“She has good teeth,” I offer. Carmel grins.
“Maybe it was a bad idea. You shouldn’t force it, right?” she says, and I pretend not to notice the hopeful glance she gives me, like I should keep this conversation going. There’s nowhere for it to go.
When we get to my house, Thomas’s beat-up Tempo is parked in the driveway. I can see his silhouette inside, talking to my mom’s. Carmel pulls in right behind it. I expected to be dropped at the curb.
“We’ll take my car. I’m going with you,” she says, and gets out. I don’t object. Despite my best intentions, Carmel and Thomas have joined the ranks. After what happened with Anna, and the Obeahman, cutting them out wasn’t really an option.
Inside the house, Thomas looks like one big wrinkle plopped down on the sofa. He stands up when he sees Carmel, and his eyes do their usual googly routine before he adjusts his glasses and goes back to normal. My mom is sitting in the chair, looking comfortable and motherly in a wrap sweater. I don’t know where people get these ideas that witches all wear a metric ton of eyeliner and bounce around in velvet capes. She smiles at us and tactfully asks how the movie was, rather than how the date went.
I shrug. “I didn’t really get it,” I say.
She sighs. “So, Thomas tells me that you’re going to Grand Marais.”
“Seems like as good a night as any,” I say. I look at Thomas. “Carmel’s coming too. So we can take her car.”
“Good,” he replies. “If we take mine we’ll probably wind up on the side of the road before we even cross the border.”
There’s a brief moment of awkwardness as we wait for my mom to leave. She’s not a civilian by any means, but I try not to bother her with details. After my near death this past fall, her auburn hair has become peppered with white.
Finally she stands and presses three small but very smelly velvet bags into my hand. I know what they are without looking. Fresh, herbal blends of her classic protection spell, one for each of us. She touches my forehead with a fingertip.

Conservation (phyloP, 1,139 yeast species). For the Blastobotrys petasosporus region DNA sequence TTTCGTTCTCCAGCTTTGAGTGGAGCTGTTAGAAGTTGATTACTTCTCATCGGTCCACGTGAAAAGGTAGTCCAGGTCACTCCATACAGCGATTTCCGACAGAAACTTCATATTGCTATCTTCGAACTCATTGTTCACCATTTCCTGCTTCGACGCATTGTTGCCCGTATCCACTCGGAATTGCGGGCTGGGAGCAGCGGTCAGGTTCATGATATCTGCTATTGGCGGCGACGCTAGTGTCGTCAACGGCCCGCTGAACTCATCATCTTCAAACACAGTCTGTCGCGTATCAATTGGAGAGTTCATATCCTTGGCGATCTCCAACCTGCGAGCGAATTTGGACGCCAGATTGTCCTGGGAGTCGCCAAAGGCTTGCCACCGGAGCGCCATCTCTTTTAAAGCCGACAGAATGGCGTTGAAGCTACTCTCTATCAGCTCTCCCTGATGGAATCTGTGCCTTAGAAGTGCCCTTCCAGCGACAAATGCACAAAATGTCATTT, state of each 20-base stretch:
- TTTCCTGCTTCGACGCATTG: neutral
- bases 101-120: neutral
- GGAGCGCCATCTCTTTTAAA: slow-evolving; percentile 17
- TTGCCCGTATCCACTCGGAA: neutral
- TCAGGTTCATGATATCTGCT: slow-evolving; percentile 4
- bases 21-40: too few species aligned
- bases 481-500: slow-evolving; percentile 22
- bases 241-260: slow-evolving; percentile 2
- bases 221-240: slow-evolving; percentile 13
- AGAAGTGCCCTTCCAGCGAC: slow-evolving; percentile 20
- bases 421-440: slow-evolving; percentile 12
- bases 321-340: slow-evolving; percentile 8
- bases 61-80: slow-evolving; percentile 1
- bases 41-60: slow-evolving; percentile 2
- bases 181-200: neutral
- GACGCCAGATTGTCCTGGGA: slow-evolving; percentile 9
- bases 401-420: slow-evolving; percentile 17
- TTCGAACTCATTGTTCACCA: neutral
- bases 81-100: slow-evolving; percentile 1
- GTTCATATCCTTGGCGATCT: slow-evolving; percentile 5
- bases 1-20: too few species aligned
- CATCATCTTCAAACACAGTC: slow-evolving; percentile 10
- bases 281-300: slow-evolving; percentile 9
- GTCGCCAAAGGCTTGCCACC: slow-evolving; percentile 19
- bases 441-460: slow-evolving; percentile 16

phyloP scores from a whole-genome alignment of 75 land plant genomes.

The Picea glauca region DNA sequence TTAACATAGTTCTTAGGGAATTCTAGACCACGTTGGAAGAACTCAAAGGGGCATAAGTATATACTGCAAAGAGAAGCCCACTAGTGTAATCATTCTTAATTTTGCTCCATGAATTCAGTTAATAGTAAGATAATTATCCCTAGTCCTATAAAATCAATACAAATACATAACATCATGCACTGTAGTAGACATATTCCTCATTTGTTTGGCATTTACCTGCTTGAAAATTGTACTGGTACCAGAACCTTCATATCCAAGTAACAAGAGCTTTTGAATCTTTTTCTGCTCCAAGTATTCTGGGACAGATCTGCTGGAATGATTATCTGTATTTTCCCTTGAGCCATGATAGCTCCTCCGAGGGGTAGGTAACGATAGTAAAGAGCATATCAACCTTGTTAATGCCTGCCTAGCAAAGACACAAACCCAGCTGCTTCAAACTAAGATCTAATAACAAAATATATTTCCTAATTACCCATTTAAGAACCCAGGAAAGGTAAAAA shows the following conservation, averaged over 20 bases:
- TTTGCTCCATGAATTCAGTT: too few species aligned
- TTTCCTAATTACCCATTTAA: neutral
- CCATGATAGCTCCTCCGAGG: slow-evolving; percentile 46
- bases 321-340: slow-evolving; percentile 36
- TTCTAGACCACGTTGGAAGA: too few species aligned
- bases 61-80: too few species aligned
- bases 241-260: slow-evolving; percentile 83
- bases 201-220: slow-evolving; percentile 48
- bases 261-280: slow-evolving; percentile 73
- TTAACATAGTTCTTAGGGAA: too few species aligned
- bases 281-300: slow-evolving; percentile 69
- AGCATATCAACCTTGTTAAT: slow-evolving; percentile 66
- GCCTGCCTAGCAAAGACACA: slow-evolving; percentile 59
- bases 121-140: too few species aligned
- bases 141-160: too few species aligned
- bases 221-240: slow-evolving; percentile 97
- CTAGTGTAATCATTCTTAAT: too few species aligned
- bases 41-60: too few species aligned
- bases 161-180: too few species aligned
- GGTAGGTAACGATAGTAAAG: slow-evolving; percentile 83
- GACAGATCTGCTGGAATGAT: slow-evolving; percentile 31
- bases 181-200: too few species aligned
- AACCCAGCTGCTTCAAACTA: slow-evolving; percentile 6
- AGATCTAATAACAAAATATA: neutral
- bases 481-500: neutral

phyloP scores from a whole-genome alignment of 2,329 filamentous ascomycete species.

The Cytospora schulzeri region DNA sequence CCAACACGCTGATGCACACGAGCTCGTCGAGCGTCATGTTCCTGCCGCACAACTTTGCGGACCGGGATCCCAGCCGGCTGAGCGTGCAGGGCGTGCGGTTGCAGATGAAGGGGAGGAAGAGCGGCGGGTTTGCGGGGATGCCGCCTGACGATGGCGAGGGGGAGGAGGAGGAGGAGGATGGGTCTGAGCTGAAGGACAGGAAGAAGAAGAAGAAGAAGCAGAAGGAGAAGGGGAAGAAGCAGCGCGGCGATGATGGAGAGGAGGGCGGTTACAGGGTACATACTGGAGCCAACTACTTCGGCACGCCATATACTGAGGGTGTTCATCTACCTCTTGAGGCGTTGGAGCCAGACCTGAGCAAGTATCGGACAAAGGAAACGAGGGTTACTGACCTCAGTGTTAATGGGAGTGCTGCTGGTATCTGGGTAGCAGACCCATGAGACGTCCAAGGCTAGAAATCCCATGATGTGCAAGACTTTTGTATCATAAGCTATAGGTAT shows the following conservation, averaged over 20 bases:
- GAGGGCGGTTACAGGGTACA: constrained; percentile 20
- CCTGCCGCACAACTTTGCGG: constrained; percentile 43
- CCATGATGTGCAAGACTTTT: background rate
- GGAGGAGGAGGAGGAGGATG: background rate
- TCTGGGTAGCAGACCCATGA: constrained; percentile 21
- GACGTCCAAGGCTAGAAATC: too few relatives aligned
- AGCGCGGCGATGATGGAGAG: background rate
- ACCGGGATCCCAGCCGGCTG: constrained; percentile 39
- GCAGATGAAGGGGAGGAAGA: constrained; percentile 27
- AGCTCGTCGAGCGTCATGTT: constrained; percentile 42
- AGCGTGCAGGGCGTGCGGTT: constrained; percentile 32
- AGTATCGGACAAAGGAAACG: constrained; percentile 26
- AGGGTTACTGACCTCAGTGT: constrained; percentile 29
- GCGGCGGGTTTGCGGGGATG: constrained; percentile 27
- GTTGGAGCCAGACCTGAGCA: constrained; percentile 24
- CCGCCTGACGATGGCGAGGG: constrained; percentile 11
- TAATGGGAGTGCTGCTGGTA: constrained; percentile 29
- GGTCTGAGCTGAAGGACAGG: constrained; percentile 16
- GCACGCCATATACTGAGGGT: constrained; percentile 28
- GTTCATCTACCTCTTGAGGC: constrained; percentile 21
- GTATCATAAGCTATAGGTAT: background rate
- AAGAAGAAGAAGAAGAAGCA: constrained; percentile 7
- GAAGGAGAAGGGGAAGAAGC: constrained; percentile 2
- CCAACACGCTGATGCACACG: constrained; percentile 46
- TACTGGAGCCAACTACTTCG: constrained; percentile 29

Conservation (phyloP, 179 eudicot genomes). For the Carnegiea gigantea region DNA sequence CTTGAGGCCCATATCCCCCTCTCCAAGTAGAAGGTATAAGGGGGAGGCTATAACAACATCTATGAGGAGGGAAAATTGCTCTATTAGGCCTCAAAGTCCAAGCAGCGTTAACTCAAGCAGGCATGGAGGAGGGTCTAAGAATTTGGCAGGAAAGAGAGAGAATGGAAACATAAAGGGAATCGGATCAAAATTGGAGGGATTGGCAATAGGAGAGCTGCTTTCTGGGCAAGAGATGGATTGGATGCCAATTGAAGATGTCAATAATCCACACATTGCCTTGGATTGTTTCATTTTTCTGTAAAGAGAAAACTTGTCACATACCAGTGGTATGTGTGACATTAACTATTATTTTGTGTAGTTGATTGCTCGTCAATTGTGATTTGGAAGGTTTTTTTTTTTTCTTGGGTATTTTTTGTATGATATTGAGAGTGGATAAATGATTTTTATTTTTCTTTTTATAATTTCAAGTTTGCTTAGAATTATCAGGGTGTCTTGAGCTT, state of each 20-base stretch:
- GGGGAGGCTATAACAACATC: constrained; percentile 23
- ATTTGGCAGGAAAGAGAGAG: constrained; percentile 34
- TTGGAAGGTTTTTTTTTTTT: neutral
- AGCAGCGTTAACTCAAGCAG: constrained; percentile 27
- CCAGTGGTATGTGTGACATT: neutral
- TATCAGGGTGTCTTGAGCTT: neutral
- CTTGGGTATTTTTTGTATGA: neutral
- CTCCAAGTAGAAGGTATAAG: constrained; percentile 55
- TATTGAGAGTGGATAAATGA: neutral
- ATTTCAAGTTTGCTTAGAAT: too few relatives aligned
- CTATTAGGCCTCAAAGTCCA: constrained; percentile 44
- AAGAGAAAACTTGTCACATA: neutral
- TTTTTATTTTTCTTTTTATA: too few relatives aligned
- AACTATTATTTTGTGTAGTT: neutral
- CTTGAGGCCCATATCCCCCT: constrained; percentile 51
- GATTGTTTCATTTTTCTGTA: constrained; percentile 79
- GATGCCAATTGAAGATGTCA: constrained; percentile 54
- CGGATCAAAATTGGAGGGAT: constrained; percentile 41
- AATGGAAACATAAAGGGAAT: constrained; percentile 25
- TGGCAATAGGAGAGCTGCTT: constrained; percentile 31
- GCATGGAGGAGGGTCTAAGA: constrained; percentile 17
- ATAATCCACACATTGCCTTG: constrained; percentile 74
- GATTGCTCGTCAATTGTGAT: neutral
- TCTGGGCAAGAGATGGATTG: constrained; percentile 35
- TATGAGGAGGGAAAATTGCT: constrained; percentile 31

“Keep them safe,” she whispers. “And you too.” She turns back to Thomas. “And now I should get to work on more candles for your grandfather’s shop.”
“The prosperity ones have been going faster than we can get them on shelves.” He grins.
“And they’re so simple. Lemon and basil. A lodestone core. I’ll stop in with another batch by Tuesday.” She goes up the stairs, to the room she’s taken over for spell work. It’s full of block wax and oils and dusty bottles of herbs. I hear that other mothers have entire rooms designated for sewing. That must be weird.
“I’ll help you pack the candles when I get back,” I say as she vanishes up the stairs. I wish she’d get another cat. There’s a cat-shaped hole where Tybalt used to be, floating in her footsteps. But I suppose it’s only been six months since he died. Maybe that’s still too soon.
“So, are we ready?” Thomas asks. Under his arm there’s a canvas messenger bag. Every scrap of info we get on a particular ghost, a particular job, he stuffs inside that bag. I hate to think how quickly he’d be tied to a stake and burned if anyone ever got hold of it. Without looking into the mess, he reaches in and does his creepy psychic thing, where his fingertips find whatever he’s after, every time, like that girl from Poltergeist.
“Grand Marais,” Carmel murmurs as he hands the papers to her. Most of it is a letter from a professor of psychology at Rosebridge Graduate School, an old crony of my dad’s, who, before buckling down and shaping young minds, expanded his own by participating in trance circles led by my parents in the early 80s. In the letter, he talks about a ghost in Grand Marais, Minnesota, rumored to inhabit an abandoned barn. Six deaths have occurred on the property over the last three decades. Three of them have been deemed as under suspicious circumstances.
So what, six deaths. Stats like that don’t make my usual A-list. But now that I’m rooted in Thunder Bay, my options are limited to a few road trips a year and places I can get to over the weekend.
“So, it kills by making people have accidents?” Carmel says, reading over the letter. Most of the barn’s victims appeared to be accidental. A farmer was working on his tractor when the thing slipped off the bricks and pinned him. Four years later, the farmer’s wife fell chest-down on a pitchfork. “How do we know they aren’t really accidents? Grand Marais is a long drive for a no-show.”
Carmel always calls the ghosts “it.” Never “he” or “she” and rarely by name.
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